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I have read many strong statements here and elsewhere on the subject of storing arrays in mysql. The rules of normalization seem to suggest its a bad idea and searching within the stored array fosters inelegant code. HOWEVER, for the application I am working on it seems like a reasonable solution to store an array in a field. I'm sure that is what everyone wrongly thinks in this position but I can't figure out a better way. Here is the setup:

I have a series of tables that store registered students, courses they can take and their performance on each course. All are "normalized" to avoid duplication and errors. I want to be able to generate a "myCourses" section so after login the student sees courses they are eligible for and courses they have taken but are free to review. The approach that comes to mind is two arrays; my_eligible_courses and my_completed_courses. On registration, the student is given a set of courses for which they are eligible. This could be stored as rows where there are multiple occurrences of studentid, one for each course they can take:

student1 course 1 student1 course 2 student1 course n

The table could then be queried for all of student 1's eligible courses and displayed as a list when the student logs in.

Alternately, studentid could be a primary key and in a column "eligible_courses" there would be an array (course 1,course 2, course n).

There is a table for student performance, to record every course taken and metrics associated with student performance. It will be queried to report on student performance, quality of course etc but this table will grow quite large. I'm having a hard time believing that the most efficient way to generate a list of my_completed_courses is to query this table by studentid every time they login just to give them a list of completed courses.

One other complication is that the set of courses a student is eligible is variable and expanding as new courses are developed, which to me seems to suggest that generating a set of new columns for each new course is a bad idea-for example, new course_name, pretest_score, posttest_score, time_to_complete, ... Also, a table for each new course seems like a complicated solution for the relatively mundane endpoint of generating a simple set of lists.

So to restate the question, is it better to store "inelegant" arrayed list of eligible and completed courses in a registered student table or dynamically generate these lists?

I'm guessing this is still too vague but any discussion of db design that gives an example of an inelegant array vs a restructured schema would be appreciated.

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duplicate of stackoverflow.com/questions/3653462/… . If you don't believe in normalization, then just use nosql. –  Neil McGuigan Jul 5 '12 at 2:27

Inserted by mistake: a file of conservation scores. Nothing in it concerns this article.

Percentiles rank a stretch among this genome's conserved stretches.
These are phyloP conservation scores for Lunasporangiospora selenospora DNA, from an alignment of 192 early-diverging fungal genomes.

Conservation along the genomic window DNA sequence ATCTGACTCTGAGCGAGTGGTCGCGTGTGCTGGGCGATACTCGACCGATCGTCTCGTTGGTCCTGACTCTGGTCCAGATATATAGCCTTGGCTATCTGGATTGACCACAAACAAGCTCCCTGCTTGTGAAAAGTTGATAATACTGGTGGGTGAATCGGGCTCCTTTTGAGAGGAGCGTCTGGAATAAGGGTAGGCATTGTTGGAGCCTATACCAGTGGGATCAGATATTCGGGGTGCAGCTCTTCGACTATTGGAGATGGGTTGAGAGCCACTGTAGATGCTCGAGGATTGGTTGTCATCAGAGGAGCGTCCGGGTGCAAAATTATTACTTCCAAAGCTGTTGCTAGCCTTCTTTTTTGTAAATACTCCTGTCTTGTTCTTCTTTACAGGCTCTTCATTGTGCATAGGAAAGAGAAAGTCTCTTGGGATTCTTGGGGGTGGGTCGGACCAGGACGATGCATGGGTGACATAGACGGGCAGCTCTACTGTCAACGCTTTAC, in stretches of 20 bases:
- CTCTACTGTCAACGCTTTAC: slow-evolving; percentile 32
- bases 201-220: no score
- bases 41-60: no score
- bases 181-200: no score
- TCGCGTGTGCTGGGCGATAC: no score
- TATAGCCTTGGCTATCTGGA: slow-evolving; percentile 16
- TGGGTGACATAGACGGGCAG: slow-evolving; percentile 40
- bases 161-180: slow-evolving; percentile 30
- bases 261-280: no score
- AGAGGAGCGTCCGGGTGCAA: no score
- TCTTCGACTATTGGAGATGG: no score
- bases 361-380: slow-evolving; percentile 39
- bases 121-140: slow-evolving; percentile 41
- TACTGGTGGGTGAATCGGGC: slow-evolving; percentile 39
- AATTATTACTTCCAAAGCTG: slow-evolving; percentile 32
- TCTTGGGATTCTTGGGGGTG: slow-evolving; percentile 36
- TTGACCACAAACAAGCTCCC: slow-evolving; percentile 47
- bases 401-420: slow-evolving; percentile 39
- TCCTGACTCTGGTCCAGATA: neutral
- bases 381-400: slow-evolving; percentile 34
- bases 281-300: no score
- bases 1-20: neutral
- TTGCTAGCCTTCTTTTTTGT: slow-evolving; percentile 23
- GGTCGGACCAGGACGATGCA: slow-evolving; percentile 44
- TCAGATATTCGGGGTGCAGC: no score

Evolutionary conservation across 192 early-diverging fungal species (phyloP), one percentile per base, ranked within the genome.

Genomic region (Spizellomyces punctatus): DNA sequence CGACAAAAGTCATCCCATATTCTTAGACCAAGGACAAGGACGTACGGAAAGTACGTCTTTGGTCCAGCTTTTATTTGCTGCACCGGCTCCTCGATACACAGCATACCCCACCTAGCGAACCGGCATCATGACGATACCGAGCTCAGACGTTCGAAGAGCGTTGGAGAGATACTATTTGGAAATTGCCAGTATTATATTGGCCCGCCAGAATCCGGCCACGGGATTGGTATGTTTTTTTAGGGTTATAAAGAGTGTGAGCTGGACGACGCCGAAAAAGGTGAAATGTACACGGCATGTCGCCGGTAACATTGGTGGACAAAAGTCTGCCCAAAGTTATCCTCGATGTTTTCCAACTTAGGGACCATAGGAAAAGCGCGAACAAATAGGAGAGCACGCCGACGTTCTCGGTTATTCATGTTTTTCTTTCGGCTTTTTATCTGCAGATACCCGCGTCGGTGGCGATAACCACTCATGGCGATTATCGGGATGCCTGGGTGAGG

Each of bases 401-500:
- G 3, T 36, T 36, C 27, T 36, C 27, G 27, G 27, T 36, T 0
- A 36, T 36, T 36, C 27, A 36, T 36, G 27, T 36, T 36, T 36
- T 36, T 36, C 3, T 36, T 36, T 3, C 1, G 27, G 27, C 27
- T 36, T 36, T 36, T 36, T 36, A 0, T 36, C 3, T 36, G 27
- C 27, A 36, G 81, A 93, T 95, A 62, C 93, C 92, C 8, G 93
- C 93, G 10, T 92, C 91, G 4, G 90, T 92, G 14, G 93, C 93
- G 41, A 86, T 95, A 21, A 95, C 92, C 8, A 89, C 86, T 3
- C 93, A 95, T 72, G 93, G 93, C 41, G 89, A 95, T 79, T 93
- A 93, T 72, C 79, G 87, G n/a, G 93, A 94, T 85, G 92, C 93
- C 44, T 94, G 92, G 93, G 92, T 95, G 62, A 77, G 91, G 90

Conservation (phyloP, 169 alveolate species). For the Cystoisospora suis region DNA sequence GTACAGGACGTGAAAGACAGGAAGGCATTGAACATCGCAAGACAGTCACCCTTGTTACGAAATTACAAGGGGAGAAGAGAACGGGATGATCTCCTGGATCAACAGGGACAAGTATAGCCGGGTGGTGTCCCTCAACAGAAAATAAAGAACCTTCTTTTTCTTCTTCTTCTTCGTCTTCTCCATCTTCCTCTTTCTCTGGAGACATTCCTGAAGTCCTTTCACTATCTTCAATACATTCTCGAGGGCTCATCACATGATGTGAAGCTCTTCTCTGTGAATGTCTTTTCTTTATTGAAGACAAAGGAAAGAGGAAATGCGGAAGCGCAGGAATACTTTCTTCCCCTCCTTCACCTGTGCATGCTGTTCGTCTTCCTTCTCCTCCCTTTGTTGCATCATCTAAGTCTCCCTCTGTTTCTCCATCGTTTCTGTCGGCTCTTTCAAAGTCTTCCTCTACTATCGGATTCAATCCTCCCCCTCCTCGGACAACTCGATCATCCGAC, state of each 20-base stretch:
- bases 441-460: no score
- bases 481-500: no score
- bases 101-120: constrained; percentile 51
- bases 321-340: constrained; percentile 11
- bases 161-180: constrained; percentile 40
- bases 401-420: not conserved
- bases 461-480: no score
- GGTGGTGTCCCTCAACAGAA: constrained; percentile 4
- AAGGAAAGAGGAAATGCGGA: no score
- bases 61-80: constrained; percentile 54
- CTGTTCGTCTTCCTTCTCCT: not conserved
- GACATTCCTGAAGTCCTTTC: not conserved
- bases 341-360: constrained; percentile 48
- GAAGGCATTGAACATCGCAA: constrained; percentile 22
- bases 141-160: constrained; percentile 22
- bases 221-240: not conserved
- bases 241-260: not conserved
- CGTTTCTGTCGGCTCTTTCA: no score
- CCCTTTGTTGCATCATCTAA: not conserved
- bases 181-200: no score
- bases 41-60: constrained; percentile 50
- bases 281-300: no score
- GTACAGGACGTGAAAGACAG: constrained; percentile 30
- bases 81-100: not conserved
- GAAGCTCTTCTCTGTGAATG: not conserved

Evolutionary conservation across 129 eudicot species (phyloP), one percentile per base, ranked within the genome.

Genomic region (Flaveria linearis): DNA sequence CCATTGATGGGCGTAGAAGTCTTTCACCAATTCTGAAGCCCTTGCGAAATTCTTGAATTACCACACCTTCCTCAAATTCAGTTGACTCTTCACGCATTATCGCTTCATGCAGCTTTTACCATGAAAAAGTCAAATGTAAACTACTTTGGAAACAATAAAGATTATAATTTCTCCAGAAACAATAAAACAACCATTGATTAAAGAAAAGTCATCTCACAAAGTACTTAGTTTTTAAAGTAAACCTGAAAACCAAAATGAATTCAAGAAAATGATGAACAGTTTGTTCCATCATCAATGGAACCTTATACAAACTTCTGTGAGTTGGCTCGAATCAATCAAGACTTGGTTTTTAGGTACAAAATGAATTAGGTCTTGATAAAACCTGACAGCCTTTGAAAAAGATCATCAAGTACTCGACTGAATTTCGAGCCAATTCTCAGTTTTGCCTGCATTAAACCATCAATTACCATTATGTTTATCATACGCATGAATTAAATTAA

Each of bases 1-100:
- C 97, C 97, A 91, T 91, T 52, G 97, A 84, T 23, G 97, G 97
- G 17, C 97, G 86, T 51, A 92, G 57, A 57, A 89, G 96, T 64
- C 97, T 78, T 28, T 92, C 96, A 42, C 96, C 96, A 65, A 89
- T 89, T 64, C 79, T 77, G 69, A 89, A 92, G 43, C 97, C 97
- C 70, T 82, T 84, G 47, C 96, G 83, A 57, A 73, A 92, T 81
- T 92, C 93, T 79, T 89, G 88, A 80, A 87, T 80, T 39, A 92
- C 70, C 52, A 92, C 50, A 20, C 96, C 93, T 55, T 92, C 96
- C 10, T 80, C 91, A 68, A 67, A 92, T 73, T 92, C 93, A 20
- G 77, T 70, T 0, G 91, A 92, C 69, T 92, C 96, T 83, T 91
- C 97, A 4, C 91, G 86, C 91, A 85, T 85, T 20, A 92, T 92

If you're dubious about the conventional normalization wisdom, how about generating a bunch of random test data (say, 20 years of 10,000 students per year, each taking 5 classes, for a tidy 1M rows) and seeing how much your performance degrades as the table becomes large? One advantage of the normalized table structure is that it would be dirt-simple to generate the test data and you wouldn't need any special code to parse the test query results. –  octern Jul 5 '12 at 2:42

3 Answers 3

You should feel confident that if you have indexes on your tables for the appropriate columns, querying for my_completed_courses will be pretty snappy.

When your table grows to the point that you notice slowdown, you can configure your MySQL server with appropriate memory allocation settings so that it can keep more data cached in memory. Or you could look into that now.

In response to the edit you made about adding new courses: Don't add a new column for each course. Don't add a new table for each course. Create a table for courses, and add rows for each course.

You should then be able to join your tables together on indexed columns to generate the list of data you need.

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This is a bad idea for two obvious reasons:

  1. DBMS can't enforce proper referentialX (and possibly domain) integrity and relying on application-level integrity is almost always a bad idea.
  2. While the database will be able to answer the query: "based on given student, give me courses", you won't be able to (efficiently) go in the opposite direction, should you ever need to.

X What's to stop a buggy application from storing a non-existent ID in array? Or deleting a course that is still referenced by students? Even if your application is careful about course deletion, there is no way to do it efficiently - you'll need a full table scan to examine all arrays.